While I sympathize with Lukacs’s desire to rein in the energy oligarchs, he and other anti-individualists, like Eric Levitz in last week’s Intelligencer, are dead wrong that individual action doesn’t count.

The 71% of emissions that 100 companies are responsible for are producing?? They are mainly the result of extracting and refining fossil fuels that individuals are using for flying and driving and importing bottled water from glaciers and plastic bird feeders from China. Economic questions of supply and demand are far more salient to the matter of emissions than is any aspect of political will.

Human activity is interconnected. When the breakneck demand for these things ends–as indeed it must and will, either in time, or too late–there will no longer be a market for what the energy oligarchs are selling. From a purely logical economic perspective, it’s the only real way to stop them.

Let’s have a look at this remark of Lukacs’s again.

“Collectively taking on corporate power” is just exactly what will happen when millions of individuals stop flying on airplanes, which, again, is a thing that has to happen in order for the planet to survive. Whether through a global individual cap and trade program or simply because individual people collectively realize, together, that they are dooming the Earth and had better drive to their next holiday, is entirely immaterial. Though even a casual witness to the abject stupidity of the world’s politicians must surely suspect that the latter course has better chances.

In any case, the bigger problem with the anti-individualist stance to taking collective action is an even simpler one. There is no way to achieve collective action without individual action. Collective action doesn’t fall off a tree, it is made up of countless individual acts that turn into conversations, writings, meetings, plans. Individual actions are the only material from which collective action can be made, and to suggest that individuals are helpless and somehow just don’t matter now, in the current emergency, at a time of rising confusion, anger, hopelessness and dread, is nothing short of enraging.

[image: The most effective individual steps to tackle climate change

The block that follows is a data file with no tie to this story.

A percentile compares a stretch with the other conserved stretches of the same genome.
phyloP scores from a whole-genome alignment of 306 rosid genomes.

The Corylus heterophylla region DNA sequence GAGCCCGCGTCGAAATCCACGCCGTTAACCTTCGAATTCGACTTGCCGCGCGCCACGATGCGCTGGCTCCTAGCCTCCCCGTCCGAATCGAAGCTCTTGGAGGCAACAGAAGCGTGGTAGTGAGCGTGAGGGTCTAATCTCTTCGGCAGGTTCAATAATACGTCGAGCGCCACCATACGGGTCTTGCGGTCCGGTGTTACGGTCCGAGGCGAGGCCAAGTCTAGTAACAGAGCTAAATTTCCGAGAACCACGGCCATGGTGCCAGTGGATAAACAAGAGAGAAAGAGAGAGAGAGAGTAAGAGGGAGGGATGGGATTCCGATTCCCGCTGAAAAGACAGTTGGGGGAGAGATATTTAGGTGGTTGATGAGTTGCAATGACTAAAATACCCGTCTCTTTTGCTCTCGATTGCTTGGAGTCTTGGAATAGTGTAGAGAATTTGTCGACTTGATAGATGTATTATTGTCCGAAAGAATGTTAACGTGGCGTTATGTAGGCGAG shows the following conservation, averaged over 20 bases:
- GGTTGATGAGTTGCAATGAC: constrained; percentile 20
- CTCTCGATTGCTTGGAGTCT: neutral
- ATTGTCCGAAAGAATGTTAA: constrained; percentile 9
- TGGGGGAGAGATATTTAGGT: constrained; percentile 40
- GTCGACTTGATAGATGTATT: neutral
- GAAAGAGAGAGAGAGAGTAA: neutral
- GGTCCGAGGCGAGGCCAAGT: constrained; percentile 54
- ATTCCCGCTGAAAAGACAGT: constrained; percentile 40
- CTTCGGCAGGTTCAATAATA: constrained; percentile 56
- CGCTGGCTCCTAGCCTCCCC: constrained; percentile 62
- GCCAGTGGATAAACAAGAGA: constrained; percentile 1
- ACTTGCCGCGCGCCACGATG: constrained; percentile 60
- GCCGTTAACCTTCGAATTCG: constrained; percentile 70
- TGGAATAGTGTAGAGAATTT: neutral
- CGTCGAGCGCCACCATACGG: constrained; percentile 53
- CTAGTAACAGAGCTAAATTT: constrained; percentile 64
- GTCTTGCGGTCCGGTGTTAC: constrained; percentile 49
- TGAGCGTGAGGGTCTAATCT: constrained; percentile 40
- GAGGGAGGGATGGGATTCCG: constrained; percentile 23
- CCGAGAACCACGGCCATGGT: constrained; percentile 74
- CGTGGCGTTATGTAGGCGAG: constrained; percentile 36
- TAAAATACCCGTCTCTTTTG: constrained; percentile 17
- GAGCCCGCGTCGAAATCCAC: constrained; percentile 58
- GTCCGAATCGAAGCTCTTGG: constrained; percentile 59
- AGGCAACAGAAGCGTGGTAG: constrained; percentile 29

https://phys.org/news/2017-07-effective-individual-tackle-climate-discussed.html ]

In the Intelligencer, Levitz writes: “With climate change, the pointlessness of individual action is especially acute. If you accept the scientific consensus on warming, then you know your personal carbon footprint is a drop in the rising sea. So, why on earth would you feel compelled to lower your quality of life for the sake of cutting carbon emissions by a wholly negligible amount?”

What even?

Why would you even consider dialing back your own special role in destroying the planet? Why not go vacation in Tulum, while you’re at it, why not go befoul The Beach, you saw it in a movie?

It is high time for an end to the nihilist bullshit that is telling the public it doesn’t matter whether or not they eat meat or fly in airplanes. It does. Not least because even a small chance to contribute to a better possible future gives life and work meaning and value—conceivably, maybe, even more value than just obediently swallowing down your consumerist “quality of life,” spoon-fed to you by the loving algorithms of the surveillance state.

A less lemming-like, suicidal, self-loathing, murderous society would just plain say the obvious: every decision matters, in a time of crisis. Individual, collective, political, business: human life is a single gigantic machine of endless complexity, working every second on innumerable levels, and every iota of the machine involves a responsibility to society and to the future.

So if the planet is to survive the effects of human stupidity and shortsightedness—which question, admittedly, does incline the rational mind to pessimism, but still—and if every single decision counts: Why not take the Pascal’s Wager position? Why not act as if success, as if a good surprise, were possible?

In the Oxford philosophical journal The Monist of July 2011 (Vol. 94, No. 3, “Morality and Climate Change”) Avram Hiller’s (really excellent) article “Climate Change and Individual Responsibility” [JSTOR] applied a philosophical and moral lens to these questions. Hiller gives five conjectures “as to why people erroneously do not believe that individual actions have much or any effects” on climate change. They include the “Nero’s Fiddle” effect, which is like “it’s too late, fuck it, it doesn’t matter what I do”; psychic numbing, or failing to reason properly because too freaked out; limited capacity for valuing, or, “I’m too small to matter at all,” and fallacy of double-division, which is kind of like, “I can get away with putting just one straw on the camel’s back; if anything goes wrong it’s not because of me.” But really the first conjecture he gives is the best one.
Selfishness and denial. “In fact, we do in some way understand that individual actions are significant, but are also aware that if we countenance this fact and wish to remain moral, our whole lives must change. So we subconsciously let ourselves believe that small individual actions in fact make no significant difference.”
"
mariabustillos  martinlukacs  sustainability  individuals  collectivism  ericlevitz  nihilism  economics  politics  collectiveaction  individualaction  carbonfootprint  globalwarming  responsibility  society  selfishness  small  local  hyperlocal  energy  canon 
march 2019 by robertogreco
Greta Thunberg full speech at UN Climate Change COP24 Conference - YouTube
[See also:
https://grist.org/article/call-the-cops-this-swedish-teenager-just-wrecked-u-n-climate-negotiators/